I don’t have any grandparents of my own. I lost all mine relatively1 early on, due to various smoking-related diseases, or dementia, or other such carelessnesses on my part. I don’t have many other elderly relations either, other than a Great Aunt who is utterly fabby and entirely unlike the Great Aunt in the Swallows and Amazons books. This means I have an inclination to adopt elderly people in place of my absent grandparents, provided they are sane and reasonably non-flatulent. Ideally I’d like to have Dame Judi Dench as a grandparent, but until I find her forlornly by the side of the road looking for an adoptive grand-daughter to rescue her, I have Tim’s grandfather.
Tim’s grandfather is fantastic. He’s approaching ninety-seven, but still has all his marbles, plus several extra he won in a round of Bridge. Given people in my family seem to start losing it at around fifty2, I find this rather wonderful.
|Grandpa, winning at cards. Again.|
Grandpa is still as sharp as a razor, can play whist all evening and win outright, and on the way home can list who played which card in which order for every hand throughout the night. Me, I daren’t play against him – one of Tim’s aunts is invariably in disgrace for making the “wrong” call, and I doubt I’d play to an acceptable standard either.
But the best thing about him is his stories – by the time one gets to nearly-ninety-seven, there’s very little that one hasn’t done or seen. Grandpa has served in the army, and is proud of the fact that he shot a German after the war was officially declared “over” (“Well, I told him if he went on burning those documents I’d shoot him, and he went on burning them, so I shot ‘im!”). He tells stories of attending a court-martial (not his own) in Antananarivo (“No, not many lemurs there, but we were only there for a day.”)
There's the saga of trying to get a column of supply trucks across an African desert, double-declutching all the way, and smoking the leaves confiscated from the local drivers en route (“They said it was marijuana but it didn't really do anything – quite a disappointment!”). He avoided trouble when he overslept after an epic gin session only to find that the unit had moved on without him (““What time is it?” I asked. “Oh, about eleven in the morning” said my medic friend. “Eleven! And we're due to move out today! We'd better get a move on!” “Oh, the unit left yesterday. We tried to wake you, but couldn't. Don't worry though – I told everybody you had malaria.””). I think the court-martial he did receive was for cannibalizing some of the more decrepit trucks for parts to fix the others, and consequently arriving with fewer trucks than ordered (“Well, I pointed out that at least I had arrived! They let me off in the end...”)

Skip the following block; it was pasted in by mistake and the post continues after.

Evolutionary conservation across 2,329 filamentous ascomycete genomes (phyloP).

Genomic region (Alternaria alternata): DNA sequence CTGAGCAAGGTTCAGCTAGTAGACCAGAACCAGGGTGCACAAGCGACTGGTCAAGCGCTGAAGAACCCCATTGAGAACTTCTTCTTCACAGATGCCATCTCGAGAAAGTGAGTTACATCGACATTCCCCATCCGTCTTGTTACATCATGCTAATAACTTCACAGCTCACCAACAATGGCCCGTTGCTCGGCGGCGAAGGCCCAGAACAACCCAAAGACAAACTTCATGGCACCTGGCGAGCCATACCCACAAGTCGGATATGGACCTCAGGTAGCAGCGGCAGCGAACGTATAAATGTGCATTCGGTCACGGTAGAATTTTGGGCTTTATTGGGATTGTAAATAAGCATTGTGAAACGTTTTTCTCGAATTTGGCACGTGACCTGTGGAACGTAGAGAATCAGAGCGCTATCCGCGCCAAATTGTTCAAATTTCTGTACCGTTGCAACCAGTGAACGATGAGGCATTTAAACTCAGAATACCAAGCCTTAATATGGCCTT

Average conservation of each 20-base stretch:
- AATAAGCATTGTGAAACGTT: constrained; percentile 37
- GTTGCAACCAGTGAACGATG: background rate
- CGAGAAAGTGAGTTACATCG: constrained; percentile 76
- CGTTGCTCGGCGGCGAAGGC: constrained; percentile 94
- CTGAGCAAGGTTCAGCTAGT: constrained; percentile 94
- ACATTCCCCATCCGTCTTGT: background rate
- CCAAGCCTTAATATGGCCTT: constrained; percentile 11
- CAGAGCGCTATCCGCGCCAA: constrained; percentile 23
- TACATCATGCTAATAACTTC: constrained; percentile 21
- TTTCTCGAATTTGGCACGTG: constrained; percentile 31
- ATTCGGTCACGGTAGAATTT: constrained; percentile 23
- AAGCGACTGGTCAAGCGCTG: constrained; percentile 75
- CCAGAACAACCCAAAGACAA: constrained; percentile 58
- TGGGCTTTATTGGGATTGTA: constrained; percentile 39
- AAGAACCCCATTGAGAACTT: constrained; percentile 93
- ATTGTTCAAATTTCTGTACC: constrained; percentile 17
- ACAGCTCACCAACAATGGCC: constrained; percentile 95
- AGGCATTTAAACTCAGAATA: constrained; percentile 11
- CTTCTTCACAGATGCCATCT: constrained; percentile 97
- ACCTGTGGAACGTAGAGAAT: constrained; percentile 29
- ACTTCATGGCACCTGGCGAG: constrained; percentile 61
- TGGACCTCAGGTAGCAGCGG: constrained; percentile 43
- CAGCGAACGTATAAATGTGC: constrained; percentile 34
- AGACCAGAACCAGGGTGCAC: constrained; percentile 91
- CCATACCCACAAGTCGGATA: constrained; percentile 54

After the war was over, he worked for the company which installed the elevators at Buckingham Palace (“We had to design corgi-guards for the elevator doors. That was a challenge”), got used to working with the royal family wandering by (“The Queen Mum was lovely. Very gracious. And drunk as you like by midday!”), got threatened with prison by Black Rod (“Well, you see, a question had been asked in Parliament about when the lifts would be finished, and they said “three months”. So they said to me “you will finish the lifts in three months”. And I said “We can't – the parts are on order and won't be manufactured for another six months!” And that Black Rod, he said to me “Parliament has said you will install them in three months. Are you aware that if you don't do it in three months that will count as Contempt of Parliament, and you can go to jail?”)
The thing is, Grandpa's stories are fascinating (and a lot more audience-friendly than the tales my own Granddad would tell me,3) but we've heard them all many times before. It just takes the phrase “And another time on the road to Mombasa....” and we all zone out. Whenever someone new visits, Grandpa delightedly begins recounting narratives to a new audience who listen with amazement. At that point, I start to think “Actually, these are quite impressive, aren't they?”, and wonder whether anyone ought to be writing them down for posterity. But I wouldn't have a clue where to start.
Still, I'm sure there's plenty of time. Grandpa's currently making plans for his 100th birthday – I think we're all having a huge family shindig in Rhodes!
1 See what I did there? “Relatively”, when talking about relation- Oh, never mind.
2 With the exception of my fabby Great Aunt mentioned above.
3 My granddad, of whom I was very fond, was an ambulance driver on duty in Benfleet on the night of the 31st January 1953, and therefore was called out to Canvey Island. It clearly affected him, and I think he still suffered post-traumatic stress about the incident. He would tell tales of breaking off the rooftops of houses to find drowned corpses huddled in the attic, where they had scrambled higher to escape the rising sea and then become trapped in the icy water. Or the miracle baby, whose entire family had perished in their sleep, but the crib had floated and the baby was saved. That last one sounds suspiciously like an urban (or possibly rural) legend to me, but Granddad always swore it was one of his friends who found the baby.